Thanks for reading;)

Aging Healthy is Diverse

We are all aging from the time we are born but managing aging is diverse. For different cultures managing recuperation from illness varies especially as it relates to pain. The Brits are taught from an early age to “Have a stiff upper lip” while we Americans have heard over and over, “No pain, no gain.” Italians just started discussing some medical issues within the family like breast cancer within the last generation, and they pray about it.  Collective societies like the Chinese all pitch in to get the best result. Mexicans tend to take care of themselves, and along with Blacks, look to their places of worship to get through difficulties. My source for this information, besides my own experiences, came from Mehrotra Wagner’s book, “Aging and Diversity.” Of course there are differences among many within their own ethnic groups but the point is that we should be considering their differences.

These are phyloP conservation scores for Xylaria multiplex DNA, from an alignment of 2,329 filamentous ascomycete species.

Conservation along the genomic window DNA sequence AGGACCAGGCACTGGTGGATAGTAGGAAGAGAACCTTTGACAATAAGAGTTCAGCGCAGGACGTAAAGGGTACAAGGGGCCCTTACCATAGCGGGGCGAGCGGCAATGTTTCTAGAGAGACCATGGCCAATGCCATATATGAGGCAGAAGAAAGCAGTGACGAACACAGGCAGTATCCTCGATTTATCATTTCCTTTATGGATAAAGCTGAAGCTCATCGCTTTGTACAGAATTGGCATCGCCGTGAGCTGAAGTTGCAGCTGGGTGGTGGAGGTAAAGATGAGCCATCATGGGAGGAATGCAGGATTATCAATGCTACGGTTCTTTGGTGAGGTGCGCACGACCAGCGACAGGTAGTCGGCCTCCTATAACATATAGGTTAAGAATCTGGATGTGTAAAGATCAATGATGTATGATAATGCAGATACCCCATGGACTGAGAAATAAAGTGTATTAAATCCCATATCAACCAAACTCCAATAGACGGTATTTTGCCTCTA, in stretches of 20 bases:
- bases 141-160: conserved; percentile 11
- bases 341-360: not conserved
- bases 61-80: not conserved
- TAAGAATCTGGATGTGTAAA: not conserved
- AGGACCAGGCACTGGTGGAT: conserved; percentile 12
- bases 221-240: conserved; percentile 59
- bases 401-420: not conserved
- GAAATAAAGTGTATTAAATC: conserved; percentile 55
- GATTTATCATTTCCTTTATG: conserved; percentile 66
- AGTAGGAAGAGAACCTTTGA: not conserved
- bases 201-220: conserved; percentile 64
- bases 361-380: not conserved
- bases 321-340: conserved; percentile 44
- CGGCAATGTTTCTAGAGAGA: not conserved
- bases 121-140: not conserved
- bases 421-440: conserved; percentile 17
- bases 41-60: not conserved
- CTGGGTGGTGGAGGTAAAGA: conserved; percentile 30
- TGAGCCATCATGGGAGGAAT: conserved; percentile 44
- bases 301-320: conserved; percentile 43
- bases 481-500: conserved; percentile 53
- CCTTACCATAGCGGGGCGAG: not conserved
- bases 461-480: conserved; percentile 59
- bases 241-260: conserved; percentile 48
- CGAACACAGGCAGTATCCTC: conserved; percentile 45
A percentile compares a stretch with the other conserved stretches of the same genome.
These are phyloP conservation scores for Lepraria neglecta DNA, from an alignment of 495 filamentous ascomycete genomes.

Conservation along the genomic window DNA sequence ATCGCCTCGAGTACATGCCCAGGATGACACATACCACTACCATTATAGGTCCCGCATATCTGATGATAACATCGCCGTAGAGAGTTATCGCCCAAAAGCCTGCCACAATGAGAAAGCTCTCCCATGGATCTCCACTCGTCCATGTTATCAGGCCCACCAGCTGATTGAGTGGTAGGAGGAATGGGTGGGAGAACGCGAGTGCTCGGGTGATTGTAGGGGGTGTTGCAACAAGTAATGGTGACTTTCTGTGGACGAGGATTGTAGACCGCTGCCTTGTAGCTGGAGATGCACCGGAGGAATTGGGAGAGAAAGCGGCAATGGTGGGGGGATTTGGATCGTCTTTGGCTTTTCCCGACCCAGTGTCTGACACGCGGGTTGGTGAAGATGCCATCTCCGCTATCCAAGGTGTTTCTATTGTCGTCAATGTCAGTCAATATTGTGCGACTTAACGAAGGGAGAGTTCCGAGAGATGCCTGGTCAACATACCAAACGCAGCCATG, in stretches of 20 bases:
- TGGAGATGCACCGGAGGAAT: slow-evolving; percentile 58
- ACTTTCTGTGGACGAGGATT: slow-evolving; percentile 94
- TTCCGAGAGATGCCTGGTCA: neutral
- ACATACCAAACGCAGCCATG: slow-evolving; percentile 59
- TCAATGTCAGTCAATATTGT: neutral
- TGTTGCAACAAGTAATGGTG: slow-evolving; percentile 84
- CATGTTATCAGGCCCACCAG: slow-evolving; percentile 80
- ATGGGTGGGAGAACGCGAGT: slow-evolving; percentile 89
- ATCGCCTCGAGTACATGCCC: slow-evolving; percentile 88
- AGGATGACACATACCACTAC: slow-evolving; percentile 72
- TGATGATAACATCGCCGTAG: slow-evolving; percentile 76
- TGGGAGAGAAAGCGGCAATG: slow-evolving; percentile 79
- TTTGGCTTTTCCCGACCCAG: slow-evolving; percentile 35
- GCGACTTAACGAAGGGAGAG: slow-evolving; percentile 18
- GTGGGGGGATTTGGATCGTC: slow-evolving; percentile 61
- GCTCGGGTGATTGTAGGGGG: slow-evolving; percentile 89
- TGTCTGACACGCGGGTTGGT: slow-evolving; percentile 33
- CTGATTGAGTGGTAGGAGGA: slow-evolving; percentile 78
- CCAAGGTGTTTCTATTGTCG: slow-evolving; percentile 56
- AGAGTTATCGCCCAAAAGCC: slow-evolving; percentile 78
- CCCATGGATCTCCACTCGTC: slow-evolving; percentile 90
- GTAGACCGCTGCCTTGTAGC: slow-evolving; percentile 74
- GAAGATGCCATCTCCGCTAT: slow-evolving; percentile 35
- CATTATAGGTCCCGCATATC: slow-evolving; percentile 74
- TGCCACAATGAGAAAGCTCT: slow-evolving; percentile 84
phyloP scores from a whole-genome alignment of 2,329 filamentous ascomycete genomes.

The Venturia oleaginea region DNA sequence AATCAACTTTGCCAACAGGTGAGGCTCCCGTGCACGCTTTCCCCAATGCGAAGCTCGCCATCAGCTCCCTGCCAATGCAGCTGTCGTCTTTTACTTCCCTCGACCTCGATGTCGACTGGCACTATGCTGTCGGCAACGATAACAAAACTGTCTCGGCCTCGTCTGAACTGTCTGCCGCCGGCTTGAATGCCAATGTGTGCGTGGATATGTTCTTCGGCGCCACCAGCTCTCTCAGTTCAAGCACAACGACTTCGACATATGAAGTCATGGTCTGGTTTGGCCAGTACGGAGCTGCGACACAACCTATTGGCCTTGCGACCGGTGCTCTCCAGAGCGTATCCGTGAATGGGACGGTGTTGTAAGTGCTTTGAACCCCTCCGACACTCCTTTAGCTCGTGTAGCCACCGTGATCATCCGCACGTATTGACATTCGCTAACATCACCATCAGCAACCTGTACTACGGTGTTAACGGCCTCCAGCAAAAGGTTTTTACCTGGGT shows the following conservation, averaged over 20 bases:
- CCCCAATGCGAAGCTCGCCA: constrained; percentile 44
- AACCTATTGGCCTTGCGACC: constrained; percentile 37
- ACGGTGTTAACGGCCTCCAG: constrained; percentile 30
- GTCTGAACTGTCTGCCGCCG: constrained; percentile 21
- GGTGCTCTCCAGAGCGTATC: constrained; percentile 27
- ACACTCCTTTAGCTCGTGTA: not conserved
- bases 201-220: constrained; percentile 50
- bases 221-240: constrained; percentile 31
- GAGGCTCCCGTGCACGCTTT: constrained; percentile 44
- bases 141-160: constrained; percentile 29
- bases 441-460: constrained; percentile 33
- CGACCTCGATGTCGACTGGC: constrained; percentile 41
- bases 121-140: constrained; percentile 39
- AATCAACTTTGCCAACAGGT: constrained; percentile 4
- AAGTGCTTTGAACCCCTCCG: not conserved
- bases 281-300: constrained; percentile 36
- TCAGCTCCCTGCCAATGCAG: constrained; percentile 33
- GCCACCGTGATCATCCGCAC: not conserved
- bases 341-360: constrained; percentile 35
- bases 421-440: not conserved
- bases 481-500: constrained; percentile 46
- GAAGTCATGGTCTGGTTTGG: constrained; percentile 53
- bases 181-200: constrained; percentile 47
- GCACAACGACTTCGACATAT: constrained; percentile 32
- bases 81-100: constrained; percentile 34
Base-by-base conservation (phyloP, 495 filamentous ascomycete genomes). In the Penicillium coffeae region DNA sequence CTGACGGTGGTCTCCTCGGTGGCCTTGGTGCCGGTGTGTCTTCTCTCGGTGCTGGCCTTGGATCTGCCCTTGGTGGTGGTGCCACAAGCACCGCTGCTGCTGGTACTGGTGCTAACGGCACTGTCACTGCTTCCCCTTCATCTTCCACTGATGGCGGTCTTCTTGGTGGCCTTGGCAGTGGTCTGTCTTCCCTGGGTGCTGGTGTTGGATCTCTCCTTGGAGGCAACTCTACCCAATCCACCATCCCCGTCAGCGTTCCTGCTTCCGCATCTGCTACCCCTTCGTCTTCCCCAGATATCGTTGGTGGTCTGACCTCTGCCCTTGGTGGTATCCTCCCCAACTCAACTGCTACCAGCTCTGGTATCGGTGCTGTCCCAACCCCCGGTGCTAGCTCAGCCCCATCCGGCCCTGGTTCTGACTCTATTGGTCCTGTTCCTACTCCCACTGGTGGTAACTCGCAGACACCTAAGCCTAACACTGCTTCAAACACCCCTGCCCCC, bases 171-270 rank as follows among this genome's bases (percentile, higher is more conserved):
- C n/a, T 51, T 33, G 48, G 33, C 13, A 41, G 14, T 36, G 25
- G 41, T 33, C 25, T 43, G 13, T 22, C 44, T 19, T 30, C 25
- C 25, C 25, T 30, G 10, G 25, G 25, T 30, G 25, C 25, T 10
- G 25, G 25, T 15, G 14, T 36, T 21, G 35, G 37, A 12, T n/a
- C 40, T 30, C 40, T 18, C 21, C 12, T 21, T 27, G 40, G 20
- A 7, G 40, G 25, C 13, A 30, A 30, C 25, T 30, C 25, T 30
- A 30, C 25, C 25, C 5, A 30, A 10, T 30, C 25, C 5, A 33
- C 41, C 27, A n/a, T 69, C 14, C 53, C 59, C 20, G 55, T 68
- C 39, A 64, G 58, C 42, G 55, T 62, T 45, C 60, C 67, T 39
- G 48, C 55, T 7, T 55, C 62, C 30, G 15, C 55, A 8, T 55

Too often we see medical practitioners and long-term care agencies handling everyone the same way. There are movements to change this within the Ageing field. For instance, The Jewish Home in San Francisco is a good model. They not only cook for their clients’ cultures and beliefs but offer counseling and religious services within the perameters of their Jewish faith.